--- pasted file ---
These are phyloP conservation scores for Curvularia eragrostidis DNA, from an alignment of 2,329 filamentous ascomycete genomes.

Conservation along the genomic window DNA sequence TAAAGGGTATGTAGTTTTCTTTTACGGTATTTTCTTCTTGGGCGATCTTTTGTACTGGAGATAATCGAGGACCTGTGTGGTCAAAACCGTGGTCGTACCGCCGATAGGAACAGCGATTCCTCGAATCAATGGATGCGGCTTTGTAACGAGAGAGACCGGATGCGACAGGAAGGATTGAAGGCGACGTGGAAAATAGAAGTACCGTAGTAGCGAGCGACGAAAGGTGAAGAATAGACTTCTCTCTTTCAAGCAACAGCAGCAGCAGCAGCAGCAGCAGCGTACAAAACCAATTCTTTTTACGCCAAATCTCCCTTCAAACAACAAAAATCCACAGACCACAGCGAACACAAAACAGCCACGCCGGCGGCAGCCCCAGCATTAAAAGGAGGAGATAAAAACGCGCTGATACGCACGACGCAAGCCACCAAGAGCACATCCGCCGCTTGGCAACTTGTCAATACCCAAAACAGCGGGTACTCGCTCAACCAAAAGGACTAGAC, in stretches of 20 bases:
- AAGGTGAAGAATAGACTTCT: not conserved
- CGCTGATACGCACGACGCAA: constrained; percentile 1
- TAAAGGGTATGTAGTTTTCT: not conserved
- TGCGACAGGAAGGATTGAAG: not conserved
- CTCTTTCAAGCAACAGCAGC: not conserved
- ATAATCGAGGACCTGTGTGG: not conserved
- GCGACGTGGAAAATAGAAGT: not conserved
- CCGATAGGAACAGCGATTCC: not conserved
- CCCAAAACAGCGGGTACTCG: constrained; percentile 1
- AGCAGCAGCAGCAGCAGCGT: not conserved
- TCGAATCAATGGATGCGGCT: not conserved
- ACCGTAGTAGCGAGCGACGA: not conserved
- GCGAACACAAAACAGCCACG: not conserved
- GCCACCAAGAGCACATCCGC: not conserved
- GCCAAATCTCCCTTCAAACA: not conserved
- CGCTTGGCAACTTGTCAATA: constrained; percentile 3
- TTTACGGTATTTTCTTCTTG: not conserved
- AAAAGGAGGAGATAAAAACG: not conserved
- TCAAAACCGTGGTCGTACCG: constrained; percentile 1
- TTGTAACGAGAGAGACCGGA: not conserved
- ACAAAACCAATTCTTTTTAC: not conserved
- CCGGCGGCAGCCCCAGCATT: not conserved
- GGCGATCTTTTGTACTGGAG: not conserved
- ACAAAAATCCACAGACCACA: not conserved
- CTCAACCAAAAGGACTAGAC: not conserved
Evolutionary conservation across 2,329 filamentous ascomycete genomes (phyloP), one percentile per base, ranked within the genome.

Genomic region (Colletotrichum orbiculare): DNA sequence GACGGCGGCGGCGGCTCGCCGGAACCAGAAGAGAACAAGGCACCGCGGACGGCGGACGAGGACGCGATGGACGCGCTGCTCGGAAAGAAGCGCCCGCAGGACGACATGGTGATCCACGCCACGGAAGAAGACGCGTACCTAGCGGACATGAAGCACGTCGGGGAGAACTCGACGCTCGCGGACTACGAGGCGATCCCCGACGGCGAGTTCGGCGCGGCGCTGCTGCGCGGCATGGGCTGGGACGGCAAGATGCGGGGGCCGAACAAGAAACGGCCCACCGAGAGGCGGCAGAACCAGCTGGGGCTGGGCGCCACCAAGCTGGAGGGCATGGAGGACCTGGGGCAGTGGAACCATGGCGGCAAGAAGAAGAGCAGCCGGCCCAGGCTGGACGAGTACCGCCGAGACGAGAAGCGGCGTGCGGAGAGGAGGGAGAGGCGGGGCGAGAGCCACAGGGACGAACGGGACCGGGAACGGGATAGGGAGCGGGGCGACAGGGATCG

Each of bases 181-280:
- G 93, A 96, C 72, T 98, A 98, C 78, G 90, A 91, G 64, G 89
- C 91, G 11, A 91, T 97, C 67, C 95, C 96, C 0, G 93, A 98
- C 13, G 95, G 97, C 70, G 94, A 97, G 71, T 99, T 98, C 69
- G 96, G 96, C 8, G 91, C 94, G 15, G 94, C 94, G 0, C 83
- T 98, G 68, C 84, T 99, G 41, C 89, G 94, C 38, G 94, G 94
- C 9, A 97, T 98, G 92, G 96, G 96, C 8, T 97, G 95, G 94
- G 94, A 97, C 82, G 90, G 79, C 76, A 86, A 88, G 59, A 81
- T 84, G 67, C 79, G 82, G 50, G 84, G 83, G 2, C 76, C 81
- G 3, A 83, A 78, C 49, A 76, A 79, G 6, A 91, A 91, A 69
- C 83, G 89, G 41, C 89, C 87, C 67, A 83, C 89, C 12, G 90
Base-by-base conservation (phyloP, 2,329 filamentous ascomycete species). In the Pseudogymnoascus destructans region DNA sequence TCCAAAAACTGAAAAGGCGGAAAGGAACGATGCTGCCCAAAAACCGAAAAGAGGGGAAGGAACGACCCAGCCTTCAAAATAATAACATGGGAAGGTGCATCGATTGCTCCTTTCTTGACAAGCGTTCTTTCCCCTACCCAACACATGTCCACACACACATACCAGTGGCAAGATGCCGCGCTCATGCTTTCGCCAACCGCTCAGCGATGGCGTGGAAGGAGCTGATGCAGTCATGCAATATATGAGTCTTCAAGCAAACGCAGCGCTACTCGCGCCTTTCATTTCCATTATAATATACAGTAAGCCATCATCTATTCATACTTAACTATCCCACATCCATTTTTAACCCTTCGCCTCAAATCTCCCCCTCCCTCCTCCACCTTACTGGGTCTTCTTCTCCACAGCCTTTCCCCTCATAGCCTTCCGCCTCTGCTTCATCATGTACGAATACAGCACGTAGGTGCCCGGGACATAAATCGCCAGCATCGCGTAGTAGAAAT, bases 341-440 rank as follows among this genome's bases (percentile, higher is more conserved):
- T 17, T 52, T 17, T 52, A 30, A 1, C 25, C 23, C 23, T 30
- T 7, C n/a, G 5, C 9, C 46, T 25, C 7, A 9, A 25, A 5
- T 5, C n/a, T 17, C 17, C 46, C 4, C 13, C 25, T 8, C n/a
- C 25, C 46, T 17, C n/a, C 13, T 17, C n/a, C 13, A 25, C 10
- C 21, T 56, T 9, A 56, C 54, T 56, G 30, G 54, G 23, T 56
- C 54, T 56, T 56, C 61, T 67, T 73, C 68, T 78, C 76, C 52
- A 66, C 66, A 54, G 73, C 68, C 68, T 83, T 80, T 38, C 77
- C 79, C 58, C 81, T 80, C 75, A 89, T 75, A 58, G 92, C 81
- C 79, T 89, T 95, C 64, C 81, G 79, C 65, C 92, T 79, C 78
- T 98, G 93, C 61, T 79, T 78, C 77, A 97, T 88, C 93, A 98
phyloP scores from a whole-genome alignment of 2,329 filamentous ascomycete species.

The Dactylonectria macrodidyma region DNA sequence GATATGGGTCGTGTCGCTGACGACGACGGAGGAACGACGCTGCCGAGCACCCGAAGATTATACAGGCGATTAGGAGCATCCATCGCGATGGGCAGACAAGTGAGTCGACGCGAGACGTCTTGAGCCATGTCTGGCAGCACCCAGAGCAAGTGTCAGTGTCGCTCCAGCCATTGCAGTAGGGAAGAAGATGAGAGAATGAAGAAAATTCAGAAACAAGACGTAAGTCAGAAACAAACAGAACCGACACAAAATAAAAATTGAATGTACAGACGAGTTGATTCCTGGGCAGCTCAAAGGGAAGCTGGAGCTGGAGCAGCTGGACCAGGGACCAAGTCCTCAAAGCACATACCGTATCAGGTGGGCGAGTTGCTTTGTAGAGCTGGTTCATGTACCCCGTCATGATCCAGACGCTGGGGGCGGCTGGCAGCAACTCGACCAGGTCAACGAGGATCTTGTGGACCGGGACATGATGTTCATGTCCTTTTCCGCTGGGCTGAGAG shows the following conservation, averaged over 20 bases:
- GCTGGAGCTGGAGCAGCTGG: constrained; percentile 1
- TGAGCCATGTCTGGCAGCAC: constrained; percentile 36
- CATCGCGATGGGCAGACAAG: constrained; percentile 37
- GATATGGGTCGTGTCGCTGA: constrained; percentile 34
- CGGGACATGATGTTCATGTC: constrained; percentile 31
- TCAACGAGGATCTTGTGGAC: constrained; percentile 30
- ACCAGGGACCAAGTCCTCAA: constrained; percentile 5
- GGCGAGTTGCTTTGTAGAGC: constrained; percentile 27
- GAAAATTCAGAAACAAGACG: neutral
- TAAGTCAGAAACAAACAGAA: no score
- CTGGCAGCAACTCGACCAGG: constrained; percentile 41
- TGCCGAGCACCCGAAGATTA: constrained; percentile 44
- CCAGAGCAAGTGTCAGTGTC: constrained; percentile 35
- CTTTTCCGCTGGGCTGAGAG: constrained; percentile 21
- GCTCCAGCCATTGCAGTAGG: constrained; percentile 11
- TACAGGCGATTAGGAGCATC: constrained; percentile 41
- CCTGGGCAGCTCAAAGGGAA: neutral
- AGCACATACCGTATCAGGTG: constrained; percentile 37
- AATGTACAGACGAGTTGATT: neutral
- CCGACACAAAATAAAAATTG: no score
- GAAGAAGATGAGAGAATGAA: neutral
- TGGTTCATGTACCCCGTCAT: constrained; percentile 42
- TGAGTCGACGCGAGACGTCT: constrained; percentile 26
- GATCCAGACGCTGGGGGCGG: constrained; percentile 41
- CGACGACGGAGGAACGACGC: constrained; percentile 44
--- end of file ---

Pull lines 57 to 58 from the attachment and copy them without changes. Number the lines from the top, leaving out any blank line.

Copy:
- GATATGGGTCGTGTCGCTGA: constrained; percentile 34
- CGGGACATGATGTTCATGTC: constrained; percentile 31